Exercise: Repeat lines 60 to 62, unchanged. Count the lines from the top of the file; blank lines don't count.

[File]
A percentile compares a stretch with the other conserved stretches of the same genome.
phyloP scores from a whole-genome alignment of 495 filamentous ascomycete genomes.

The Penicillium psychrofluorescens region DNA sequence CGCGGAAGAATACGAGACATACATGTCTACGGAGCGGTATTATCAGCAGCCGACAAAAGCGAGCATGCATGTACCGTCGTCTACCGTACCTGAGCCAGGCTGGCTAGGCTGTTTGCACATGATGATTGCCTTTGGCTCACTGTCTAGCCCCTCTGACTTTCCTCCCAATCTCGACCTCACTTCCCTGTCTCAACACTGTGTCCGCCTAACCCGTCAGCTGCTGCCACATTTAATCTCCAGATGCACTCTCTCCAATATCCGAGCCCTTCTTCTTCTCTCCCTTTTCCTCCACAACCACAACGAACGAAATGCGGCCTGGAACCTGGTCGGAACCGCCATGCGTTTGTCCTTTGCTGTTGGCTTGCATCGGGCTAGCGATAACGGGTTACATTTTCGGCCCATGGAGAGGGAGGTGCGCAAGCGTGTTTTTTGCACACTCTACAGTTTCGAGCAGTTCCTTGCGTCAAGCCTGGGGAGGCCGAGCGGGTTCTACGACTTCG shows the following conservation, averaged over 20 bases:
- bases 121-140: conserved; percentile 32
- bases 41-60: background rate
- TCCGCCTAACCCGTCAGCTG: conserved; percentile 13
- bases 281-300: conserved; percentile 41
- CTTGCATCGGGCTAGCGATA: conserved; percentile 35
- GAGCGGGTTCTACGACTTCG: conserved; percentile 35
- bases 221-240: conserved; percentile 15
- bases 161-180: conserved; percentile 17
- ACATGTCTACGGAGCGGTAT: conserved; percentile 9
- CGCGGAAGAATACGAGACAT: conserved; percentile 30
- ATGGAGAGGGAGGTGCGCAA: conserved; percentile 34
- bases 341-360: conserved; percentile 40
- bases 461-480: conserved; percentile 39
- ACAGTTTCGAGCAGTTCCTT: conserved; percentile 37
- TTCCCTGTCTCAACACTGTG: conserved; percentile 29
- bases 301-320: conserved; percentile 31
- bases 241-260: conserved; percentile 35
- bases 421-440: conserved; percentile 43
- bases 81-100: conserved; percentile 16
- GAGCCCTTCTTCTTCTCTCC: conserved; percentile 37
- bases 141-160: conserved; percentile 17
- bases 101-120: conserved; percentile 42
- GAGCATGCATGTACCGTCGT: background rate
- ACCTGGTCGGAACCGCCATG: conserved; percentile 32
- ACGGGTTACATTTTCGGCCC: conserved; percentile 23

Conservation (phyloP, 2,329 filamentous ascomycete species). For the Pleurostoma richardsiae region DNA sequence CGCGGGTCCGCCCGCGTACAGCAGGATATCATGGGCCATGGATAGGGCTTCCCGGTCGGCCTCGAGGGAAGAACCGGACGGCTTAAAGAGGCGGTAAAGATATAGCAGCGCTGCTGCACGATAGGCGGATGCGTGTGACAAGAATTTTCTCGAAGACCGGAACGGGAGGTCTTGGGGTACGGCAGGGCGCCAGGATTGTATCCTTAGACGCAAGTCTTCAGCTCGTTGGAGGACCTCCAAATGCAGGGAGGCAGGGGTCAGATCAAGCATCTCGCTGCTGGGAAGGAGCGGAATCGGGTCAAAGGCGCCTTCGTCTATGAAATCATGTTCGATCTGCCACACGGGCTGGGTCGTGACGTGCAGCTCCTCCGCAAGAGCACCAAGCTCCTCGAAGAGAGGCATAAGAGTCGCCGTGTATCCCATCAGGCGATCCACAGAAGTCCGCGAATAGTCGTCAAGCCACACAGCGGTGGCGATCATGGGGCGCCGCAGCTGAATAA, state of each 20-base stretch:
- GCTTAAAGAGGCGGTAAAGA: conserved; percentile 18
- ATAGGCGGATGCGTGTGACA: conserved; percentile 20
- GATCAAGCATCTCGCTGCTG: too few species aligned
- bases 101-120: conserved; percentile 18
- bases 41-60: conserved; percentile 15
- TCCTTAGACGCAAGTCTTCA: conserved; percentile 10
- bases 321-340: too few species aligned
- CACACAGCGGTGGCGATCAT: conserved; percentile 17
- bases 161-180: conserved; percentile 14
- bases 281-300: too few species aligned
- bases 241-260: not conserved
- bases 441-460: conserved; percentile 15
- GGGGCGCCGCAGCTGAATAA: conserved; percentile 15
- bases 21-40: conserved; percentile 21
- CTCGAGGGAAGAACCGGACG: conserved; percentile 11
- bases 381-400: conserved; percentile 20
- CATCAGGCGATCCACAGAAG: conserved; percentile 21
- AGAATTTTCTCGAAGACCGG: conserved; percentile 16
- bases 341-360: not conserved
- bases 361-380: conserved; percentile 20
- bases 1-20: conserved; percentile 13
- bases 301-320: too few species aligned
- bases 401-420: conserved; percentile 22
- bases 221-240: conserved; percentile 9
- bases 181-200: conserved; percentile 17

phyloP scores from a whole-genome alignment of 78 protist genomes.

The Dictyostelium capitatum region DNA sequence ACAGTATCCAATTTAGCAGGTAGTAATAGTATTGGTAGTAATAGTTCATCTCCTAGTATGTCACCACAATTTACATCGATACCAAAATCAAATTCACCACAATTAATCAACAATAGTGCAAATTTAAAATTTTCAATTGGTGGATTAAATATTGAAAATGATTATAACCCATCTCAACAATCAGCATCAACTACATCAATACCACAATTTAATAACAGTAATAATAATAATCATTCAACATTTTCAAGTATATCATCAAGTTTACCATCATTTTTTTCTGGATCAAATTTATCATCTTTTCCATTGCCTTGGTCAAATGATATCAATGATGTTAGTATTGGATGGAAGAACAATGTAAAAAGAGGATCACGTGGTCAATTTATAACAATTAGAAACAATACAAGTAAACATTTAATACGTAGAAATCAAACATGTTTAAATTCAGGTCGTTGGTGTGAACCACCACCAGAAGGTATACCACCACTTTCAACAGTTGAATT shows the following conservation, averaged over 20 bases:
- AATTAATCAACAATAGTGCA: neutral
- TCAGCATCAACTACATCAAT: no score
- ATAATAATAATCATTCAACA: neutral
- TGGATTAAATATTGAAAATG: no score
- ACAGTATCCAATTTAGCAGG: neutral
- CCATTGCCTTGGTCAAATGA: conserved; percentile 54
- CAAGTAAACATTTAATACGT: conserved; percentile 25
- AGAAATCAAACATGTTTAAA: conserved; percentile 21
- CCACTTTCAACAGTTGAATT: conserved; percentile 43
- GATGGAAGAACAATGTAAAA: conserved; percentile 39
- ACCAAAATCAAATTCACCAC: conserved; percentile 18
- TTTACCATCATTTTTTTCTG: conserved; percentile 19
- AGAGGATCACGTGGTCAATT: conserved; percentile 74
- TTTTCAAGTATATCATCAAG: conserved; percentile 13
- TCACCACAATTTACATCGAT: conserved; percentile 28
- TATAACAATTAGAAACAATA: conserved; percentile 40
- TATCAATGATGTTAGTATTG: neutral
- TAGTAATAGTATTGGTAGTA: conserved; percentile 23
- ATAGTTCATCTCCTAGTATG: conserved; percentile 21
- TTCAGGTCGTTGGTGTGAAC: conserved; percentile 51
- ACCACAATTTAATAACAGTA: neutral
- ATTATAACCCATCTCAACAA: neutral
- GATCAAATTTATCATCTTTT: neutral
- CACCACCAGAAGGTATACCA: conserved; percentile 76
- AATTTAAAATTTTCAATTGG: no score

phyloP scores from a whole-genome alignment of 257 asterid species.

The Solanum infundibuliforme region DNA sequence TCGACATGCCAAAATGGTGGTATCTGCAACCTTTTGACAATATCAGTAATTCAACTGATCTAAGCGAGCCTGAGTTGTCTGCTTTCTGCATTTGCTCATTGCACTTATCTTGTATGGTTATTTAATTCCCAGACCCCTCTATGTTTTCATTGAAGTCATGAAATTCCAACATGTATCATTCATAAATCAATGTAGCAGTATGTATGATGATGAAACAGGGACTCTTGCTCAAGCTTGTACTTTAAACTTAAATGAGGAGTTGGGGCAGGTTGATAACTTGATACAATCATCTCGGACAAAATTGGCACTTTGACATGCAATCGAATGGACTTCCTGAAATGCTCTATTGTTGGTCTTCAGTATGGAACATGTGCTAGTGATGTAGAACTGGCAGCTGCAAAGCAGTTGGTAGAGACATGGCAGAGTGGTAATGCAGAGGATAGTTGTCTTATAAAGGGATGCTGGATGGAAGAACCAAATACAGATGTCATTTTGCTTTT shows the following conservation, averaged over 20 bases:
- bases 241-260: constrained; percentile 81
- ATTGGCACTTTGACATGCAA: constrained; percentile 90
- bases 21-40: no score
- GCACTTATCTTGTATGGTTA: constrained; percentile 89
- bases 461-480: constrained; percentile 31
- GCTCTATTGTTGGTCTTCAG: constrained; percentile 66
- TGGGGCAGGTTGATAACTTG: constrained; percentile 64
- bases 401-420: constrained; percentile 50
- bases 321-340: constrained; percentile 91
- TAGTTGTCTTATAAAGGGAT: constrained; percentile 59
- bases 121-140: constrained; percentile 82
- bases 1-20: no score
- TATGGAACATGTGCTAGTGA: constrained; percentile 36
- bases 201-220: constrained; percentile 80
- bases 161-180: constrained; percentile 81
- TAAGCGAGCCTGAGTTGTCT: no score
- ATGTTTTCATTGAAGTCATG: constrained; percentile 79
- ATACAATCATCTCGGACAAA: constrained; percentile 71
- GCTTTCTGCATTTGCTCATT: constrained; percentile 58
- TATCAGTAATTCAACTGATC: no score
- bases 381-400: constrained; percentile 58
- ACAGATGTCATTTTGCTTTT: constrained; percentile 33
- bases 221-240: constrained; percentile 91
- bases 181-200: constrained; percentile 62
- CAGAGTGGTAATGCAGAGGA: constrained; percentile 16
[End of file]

- TGGATTAAATATTGAAAATG: no score
- ACAGTATCCAATTTAGCAGG: neutral
- CCATTGCCTTGGTCAAATGA: conserved; percentile 54